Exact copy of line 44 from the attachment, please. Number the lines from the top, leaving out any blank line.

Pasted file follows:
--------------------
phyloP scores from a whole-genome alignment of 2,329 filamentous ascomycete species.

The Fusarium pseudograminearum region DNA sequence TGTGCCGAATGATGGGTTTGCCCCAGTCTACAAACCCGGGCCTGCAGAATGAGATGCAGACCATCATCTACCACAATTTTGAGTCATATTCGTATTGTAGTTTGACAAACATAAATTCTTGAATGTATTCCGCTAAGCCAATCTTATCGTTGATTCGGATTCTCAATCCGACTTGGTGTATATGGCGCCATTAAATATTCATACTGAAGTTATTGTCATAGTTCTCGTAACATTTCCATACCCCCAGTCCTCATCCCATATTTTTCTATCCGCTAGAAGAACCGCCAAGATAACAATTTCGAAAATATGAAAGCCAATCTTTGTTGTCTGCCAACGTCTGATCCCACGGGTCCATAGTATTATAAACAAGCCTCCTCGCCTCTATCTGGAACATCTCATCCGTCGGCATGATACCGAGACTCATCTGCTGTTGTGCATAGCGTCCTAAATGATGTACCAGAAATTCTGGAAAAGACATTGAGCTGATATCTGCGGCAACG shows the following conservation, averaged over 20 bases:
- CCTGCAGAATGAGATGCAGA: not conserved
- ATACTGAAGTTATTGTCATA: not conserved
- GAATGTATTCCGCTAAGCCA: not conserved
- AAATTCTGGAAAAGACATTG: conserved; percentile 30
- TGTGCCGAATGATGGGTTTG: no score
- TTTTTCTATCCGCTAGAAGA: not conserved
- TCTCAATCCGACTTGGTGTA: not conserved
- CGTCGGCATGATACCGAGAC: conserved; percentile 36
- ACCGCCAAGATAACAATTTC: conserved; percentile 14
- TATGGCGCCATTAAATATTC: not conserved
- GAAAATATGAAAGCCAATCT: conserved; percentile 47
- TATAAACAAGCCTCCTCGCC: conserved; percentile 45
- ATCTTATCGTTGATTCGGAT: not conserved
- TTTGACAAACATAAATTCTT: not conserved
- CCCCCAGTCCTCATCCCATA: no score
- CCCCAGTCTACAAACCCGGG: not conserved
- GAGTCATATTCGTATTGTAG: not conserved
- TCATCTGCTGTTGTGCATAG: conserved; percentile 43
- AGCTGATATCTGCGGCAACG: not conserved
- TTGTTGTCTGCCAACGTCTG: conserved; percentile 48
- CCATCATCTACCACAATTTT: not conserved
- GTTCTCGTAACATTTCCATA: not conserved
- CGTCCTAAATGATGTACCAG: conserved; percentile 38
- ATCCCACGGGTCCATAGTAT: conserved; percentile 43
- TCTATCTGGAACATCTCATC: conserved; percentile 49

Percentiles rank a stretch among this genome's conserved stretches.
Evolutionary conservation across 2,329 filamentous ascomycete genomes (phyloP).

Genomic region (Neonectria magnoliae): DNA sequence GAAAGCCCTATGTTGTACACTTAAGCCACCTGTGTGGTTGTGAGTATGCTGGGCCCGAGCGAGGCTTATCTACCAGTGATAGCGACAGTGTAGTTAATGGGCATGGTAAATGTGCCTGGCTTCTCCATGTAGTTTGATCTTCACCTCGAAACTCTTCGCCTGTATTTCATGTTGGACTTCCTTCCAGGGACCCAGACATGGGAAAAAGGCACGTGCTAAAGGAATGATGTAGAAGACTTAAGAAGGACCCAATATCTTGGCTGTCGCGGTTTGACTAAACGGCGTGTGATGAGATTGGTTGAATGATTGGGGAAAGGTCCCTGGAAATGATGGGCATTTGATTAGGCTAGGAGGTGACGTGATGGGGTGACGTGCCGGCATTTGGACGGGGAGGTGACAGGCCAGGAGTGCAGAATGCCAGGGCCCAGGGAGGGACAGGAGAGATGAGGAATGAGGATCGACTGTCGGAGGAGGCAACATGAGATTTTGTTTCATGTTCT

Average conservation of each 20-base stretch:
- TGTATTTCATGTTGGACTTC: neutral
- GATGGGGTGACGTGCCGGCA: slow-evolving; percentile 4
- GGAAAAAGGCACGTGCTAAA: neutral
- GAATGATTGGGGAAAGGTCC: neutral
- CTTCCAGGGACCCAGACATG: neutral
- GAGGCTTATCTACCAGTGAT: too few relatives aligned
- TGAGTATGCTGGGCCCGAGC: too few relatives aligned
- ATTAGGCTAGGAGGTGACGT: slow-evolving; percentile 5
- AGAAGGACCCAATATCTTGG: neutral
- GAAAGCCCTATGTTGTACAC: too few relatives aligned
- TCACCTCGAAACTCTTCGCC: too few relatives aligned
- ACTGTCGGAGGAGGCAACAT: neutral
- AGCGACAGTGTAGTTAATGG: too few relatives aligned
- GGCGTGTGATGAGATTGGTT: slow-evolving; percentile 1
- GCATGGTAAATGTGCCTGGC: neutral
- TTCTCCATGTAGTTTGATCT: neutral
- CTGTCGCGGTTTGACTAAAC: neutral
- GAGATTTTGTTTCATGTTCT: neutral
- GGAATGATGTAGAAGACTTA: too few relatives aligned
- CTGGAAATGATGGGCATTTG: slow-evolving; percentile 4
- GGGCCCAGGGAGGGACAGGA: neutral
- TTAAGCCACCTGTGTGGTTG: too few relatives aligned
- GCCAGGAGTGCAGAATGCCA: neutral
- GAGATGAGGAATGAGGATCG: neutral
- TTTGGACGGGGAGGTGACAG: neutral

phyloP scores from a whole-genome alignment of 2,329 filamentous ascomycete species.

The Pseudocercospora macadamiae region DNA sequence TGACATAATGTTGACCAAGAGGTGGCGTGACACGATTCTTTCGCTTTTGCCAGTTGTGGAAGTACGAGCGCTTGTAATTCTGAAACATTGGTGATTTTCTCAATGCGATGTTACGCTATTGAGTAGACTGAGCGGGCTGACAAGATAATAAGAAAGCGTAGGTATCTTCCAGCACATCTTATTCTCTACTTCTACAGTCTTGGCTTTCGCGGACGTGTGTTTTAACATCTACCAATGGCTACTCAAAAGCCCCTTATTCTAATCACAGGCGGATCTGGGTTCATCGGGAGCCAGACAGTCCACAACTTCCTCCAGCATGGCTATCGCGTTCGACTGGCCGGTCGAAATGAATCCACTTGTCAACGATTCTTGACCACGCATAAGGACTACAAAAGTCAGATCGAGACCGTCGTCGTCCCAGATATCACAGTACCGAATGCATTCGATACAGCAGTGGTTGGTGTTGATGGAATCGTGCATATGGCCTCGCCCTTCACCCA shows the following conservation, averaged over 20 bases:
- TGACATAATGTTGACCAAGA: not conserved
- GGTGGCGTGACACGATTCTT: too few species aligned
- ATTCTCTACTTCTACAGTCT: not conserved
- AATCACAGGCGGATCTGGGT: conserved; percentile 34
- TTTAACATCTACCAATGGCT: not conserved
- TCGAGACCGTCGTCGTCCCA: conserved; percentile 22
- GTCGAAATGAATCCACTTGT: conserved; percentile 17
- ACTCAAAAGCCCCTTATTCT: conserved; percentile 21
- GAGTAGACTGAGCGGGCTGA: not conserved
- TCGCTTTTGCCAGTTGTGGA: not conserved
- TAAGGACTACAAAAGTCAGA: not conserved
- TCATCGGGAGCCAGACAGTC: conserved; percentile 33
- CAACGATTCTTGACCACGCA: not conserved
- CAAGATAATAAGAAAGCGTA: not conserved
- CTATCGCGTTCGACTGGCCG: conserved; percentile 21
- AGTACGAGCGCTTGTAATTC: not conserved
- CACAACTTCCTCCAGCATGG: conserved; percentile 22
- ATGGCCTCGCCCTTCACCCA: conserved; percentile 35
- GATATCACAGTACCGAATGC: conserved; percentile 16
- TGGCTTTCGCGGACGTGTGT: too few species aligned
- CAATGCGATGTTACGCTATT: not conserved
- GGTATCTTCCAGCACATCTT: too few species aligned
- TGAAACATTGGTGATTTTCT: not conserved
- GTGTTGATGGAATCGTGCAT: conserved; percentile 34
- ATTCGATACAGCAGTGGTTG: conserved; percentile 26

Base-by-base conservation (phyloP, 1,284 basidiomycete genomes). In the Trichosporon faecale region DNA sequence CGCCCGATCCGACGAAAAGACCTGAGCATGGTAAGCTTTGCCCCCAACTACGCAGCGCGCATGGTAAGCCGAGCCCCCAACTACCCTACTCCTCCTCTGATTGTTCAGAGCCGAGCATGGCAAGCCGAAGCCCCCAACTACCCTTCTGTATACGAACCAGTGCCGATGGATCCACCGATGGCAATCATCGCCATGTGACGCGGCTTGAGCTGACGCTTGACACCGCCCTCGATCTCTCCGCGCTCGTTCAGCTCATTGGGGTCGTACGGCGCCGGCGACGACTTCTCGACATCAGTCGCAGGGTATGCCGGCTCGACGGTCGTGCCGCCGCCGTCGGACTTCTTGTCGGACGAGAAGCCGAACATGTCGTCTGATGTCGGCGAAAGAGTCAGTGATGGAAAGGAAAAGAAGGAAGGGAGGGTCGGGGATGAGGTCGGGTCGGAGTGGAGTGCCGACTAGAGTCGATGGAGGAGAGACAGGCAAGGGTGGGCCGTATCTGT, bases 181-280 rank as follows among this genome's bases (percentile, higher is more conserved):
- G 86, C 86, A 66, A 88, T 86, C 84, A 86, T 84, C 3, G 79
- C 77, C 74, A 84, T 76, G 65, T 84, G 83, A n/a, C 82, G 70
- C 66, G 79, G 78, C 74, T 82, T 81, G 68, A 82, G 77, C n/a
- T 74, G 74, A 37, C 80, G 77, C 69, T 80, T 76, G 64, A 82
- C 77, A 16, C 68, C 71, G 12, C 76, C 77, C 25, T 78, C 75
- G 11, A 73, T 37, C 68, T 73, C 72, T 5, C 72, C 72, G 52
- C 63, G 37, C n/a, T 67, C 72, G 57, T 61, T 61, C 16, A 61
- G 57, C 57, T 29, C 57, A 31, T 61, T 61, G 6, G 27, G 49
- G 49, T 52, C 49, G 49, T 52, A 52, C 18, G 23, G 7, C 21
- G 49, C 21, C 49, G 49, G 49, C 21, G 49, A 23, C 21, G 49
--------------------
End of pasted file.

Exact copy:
- AGCGACAGTGTAGTTAATGG: too few relatives aligned